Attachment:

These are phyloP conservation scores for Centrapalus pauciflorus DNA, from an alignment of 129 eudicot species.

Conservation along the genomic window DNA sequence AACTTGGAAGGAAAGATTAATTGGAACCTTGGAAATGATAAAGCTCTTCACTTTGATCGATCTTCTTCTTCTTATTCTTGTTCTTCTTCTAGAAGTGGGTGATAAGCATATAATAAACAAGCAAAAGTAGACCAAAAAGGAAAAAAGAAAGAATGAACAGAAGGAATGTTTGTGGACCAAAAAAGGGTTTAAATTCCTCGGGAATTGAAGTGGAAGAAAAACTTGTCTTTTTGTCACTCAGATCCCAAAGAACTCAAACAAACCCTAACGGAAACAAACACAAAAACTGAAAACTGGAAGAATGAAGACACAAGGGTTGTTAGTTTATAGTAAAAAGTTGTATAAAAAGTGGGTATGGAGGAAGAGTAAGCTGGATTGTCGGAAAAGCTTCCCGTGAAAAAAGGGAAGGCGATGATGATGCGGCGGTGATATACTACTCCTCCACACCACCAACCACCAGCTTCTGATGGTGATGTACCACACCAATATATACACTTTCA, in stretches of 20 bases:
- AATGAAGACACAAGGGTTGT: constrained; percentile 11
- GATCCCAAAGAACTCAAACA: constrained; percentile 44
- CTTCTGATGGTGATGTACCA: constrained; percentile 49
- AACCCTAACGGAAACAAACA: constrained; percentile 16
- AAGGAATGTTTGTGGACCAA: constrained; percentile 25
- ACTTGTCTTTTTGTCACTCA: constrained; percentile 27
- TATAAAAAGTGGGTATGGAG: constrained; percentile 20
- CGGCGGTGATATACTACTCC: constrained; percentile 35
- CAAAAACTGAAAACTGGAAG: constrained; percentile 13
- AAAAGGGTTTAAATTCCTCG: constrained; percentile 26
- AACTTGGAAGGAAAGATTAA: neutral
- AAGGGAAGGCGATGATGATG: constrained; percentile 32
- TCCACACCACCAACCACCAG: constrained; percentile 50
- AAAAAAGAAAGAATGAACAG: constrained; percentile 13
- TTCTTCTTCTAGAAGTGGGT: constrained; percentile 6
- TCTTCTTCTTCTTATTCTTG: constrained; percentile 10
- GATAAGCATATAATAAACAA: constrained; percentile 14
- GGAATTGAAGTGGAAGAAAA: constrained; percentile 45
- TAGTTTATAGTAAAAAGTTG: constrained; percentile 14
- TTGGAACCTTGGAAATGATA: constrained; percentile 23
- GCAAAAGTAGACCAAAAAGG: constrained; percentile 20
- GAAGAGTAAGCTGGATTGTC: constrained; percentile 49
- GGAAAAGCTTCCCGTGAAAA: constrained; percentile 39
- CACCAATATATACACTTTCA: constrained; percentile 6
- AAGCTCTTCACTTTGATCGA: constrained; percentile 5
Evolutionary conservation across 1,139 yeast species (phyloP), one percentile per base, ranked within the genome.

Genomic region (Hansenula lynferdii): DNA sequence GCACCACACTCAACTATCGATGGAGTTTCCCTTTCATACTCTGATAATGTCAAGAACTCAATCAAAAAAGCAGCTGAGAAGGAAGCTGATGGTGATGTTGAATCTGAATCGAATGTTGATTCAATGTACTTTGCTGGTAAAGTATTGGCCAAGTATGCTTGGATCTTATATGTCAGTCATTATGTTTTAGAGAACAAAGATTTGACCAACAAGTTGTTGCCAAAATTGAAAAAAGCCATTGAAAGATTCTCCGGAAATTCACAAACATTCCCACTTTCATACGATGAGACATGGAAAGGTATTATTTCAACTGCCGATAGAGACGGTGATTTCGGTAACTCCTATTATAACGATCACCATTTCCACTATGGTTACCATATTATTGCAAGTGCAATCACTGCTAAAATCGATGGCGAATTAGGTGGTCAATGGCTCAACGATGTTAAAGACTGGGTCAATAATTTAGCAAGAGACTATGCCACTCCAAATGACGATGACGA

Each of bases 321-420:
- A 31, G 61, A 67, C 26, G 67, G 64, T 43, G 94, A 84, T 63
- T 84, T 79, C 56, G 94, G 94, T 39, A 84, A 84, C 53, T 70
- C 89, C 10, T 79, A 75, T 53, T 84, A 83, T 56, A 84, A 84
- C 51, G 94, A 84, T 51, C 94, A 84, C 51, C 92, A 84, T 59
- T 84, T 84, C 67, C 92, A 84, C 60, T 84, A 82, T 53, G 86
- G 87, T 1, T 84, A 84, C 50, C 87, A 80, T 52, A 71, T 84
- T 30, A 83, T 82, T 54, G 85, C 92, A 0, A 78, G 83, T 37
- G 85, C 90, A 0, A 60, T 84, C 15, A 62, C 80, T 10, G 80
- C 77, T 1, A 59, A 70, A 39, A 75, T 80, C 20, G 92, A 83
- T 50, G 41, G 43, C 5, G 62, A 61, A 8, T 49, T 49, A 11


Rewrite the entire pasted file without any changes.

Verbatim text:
These are phyloP conservation scores for Centrapalus pauciflorus DNA, from an alignment of 129 eudicot species.

Conservation along the genomic window DNA sequence AACTTGGAAGGAAAGATTAATTGGAACCTTGGAAATGATAAAGCTCTTCACTTTGATCGATCTTCTTCTTCTTATTCTTGTTCTTCTTCTAGAAGTGGGTGATAAGCATATAATAAACAAGCAAAAGTAGACCAAAAAGGAAAAAAGAAAGAATGAACAGAAGGAATGTTTGTGGACCAAAAAAGGGTTTAAATTCCTCGGGAATTGAAGTGGAAGAAAAACTTGTCTTTTTGTCACTCAGATCCCAAAGAACTCAAACAAACCCTAACGGAAACAAACACAAAAACTGAAAACTGGAAGAATGAAGACACAAGGGTTGTTAGTTTATAGTAAAAAGTTGTATAAAAAGTGGGTATGGAGGAAGAGTAAGCTGGATTGTCGGAAAAGCTTCCCGTGAAAAAAGGGAAGGCGATGATGATGCGGCGGTGATATACTACTCCTCCACACCACCAACCACCAGCTTCTGATGGTGATGTACCACACCAATATATACACTTTCA, in stretches of 20 bases:
- AATGAAGACACAAGGGTTGT: constrained; percentile 11
- GATCCCAAAGAACTCAAACA: constrained; percentile 44
- CTTCTGATGGTGATGTACCA: constrained; percentile 49
- AACCCTAACGGAAACAAACA: constrained; percentile 16
- AAGGAATGTTTGTGGACCAA: constrained; percentile 25
- ACTTGTCTTTTTGTCACTCA: constrained; percentile 27
- TATAAAAAGTGGGTATGGAG: constrained; percentile 20
- CGGCGGTGATATACTACTCC: constrained; percentile 35
- CAAAAACTGAAAACTGGAAG: constrained; percentile 13
- AAAAGGGTTTAAATTCCTCG: constrained; percentile 26
- AACTTGGAAGGAAAGATTAA: neutral
- AAGGGAAGGCGATGATGATG: constrained; percentile 32
- TCCACACCACCAACCACCAG: constrained; percentile 50
- AAAAAAGAAAGAATGAACAG: constrained; percentile 13
- TTCTTCTTCTAGAAGTGGGT: constrained; percentile 6
- TCTTCTTCTTCTTATTCTTG: constrained; percentile 10
- GATAAGCATATAATAAACAA: constrained; percentile 14
- GGAATTGAAGTGGAAGAAAA: constrained; percentile 45
- TAGTTTATAGTAAAAAGTTG: constrained; percentile 14
- TTGGAACCTTGGAAATGATA: constrained; percentile 23
- GCAAAAGTAGACCAAAAAGG: constrained; percentile 20
- GAAGAGTAAGCTGGATTGTC: constrained; percentile 49
- GGAAAAGCTTCCCGTGAAAA: constrained; percentile 39
- CACCAATATATACACTTTCA: constrained; percentile 6
- AAGCTCTTCACTTTGATCGA: constrained; percentile 5
Evolutionary conservation across 1,139 yeast species (phyloP), one percentile per base, ranked within the genome.

Genomic region (Hansenula lynferdii): DNA sequence GCACCACACTCAACTATCGATGGAGTTTCCCTTTCATACTCTGATAATGTCAAGAACTCAATCAAAAAAGCAGCTGAGAAGGAAGCTGATGGTGATGTTGAATCTGAATCGAATGTTGATTCAATGTACTTTGCTGGTAAAGTATTGGCCAAGTATGCTTGGATCTTATATGTCAGTCATTATGTTTTAGAGAACAAAGATTTGACCAACAAGTTGTTGCCAAAATTGAAAAAAGCCATTGAAAGATTCTCCGGAAATTCACAAACATTCCCACTTTCATACGATGAGACATGGAAAGGTATTATTTCAACTGCCGATAGAGACGGTGATTTCGGTAACTCCTATTATAACGATCACCATTTCCACTATGGTTACCATATTATTGCAAGTGCAATCACTGCTAAAATCGATGGCGAATTAGGTGGTCAATGGCTCAACGATGTTAAAGACTGGGTCAATAATTTAGCAAGAGACTATGCCACTCCAAATGACGATGACGA

Each of bases 321-420:
- A 31, G 61, A 67, C 26, G 67, G 64, T 43, G 94, A 84, T 63
- T 84, T 79, C 56, G 94, G 94, T 39, A 84, A 84, C 53, T 70
- C 89, C 10, T 79, A 75, T 53, T 84, A 83, T 56, A 84, A 84
- C 51, G 94, A 84, T 51, C 94, A 84, C 51, C 92, A 84, T 59
- T 84, T 84, C 67, C 92, A 84, C 60, T 84, A 82, T 53, G 86
- G 87, T 1, T 84, A 84, C 50, C 87, A 80, T 52, A 71, T 84
- T 30, A 83, T 82, T 54, G 85, C 92, A 0, A 78, G 83, T 37
- G 85, C 90, A 0, A 60, T 84, C 15, A 62, C 80, T 10, G 80
- C 77, T 1, A 59, A 70, A 39, A 75, T 80, C 20, G 92, A 83
- T 50, G 41, G 43, C 5, G 62, A 61, A 8, T 49, T 49, A 11